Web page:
The Children’s Society has urged ministers to reconsider plans for a four-year freeze on a range of benefits and agree a moratorium on future welfare cuts for low-income families. The charity made the call after its research suggested that the plans risk pushing more children into poverty.
More than 7 million children living in low-income families will be affected by a four-year freeze to their benefits that risks pushing many more into poverty, according to new research. The report says families could lose up to 12% from the real value of their benefits over the next four years as a result of government plans to freeze child tax credits, working tax credits and jobseekers’ allowance from April.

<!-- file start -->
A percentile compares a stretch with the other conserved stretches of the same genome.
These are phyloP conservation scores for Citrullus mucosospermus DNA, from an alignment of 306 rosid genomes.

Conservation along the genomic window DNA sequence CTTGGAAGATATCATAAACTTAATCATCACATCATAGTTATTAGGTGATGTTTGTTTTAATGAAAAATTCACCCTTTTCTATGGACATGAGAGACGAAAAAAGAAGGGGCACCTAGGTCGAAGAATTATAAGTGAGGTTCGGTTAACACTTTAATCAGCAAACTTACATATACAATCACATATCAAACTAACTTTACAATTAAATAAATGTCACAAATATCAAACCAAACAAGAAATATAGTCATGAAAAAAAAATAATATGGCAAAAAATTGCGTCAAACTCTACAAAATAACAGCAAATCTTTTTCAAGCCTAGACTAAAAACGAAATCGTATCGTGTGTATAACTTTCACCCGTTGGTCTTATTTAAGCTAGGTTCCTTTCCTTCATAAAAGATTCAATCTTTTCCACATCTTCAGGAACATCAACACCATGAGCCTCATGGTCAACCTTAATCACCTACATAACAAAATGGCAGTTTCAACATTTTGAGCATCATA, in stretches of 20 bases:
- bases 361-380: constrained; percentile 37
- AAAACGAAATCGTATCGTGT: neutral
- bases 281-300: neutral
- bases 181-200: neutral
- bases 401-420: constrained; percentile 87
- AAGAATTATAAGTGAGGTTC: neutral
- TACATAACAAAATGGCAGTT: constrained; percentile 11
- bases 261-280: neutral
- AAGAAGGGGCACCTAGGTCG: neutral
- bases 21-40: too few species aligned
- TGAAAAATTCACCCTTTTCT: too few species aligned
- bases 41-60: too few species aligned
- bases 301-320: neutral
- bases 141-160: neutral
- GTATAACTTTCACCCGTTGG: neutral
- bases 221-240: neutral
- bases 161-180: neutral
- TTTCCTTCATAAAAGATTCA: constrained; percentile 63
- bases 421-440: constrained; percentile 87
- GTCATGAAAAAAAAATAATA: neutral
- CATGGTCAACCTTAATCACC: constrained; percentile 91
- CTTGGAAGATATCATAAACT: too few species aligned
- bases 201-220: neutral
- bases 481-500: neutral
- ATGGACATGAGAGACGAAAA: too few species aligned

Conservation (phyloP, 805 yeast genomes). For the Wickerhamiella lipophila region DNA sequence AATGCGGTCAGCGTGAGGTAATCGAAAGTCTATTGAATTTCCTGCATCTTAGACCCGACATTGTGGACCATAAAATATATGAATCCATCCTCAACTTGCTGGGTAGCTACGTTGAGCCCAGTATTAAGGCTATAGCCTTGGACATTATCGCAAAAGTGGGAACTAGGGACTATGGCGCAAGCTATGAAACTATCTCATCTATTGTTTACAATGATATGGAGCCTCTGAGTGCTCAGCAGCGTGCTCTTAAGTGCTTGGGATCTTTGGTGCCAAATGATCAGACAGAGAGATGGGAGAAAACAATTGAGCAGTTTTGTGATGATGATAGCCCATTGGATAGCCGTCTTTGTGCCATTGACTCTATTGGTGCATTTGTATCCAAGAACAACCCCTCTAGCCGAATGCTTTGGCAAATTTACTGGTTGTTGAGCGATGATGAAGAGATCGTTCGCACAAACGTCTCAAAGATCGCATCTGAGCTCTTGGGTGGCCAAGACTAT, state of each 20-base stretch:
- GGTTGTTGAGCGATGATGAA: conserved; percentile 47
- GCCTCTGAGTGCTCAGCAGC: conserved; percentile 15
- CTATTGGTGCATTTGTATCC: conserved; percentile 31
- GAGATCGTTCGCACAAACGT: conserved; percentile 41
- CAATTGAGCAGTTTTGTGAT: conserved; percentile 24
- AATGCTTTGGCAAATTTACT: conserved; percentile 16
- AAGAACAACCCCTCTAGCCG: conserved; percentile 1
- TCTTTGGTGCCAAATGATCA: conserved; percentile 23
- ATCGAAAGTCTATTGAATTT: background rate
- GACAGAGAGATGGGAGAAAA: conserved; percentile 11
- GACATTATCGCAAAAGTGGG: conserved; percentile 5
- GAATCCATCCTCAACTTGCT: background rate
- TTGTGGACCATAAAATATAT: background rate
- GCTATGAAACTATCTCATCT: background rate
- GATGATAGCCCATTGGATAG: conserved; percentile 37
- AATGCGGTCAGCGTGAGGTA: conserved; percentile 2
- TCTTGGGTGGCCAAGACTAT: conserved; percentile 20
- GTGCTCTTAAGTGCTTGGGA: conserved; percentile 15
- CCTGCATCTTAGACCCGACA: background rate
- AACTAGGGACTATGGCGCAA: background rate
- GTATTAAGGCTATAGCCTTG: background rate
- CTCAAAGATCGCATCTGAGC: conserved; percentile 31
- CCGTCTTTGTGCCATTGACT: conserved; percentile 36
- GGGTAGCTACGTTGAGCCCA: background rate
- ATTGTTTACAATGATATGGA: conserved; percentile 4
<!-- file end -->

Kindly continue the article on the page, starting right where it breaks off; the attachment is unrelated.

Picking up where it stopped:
The charity is calling on ministers to reconsider the planned freeze and agree to a moratorium on any further cuts in support for low-income families. It says almost two thirds of those who will be adversely affected live in working households who receive benefits to top up low pay.
Matthew Reed, Children’s Society chief executive, said:
“Families on low incomes are facing a barrage of cuts. If ministers are genuinely concerned about child poverty they must reconsider plans to freeze benefits over the next four years.
“At the very least, the government needs to guarantee there will be no further cuts when the chancellor delivers his budget next month.
“Austerity has hit families hard, including those in work. Further cuts to support would push more children into poverty and undermine incentives for families to move into work or earn more.”
The research paper The Future of Family Incomes is well worth reading.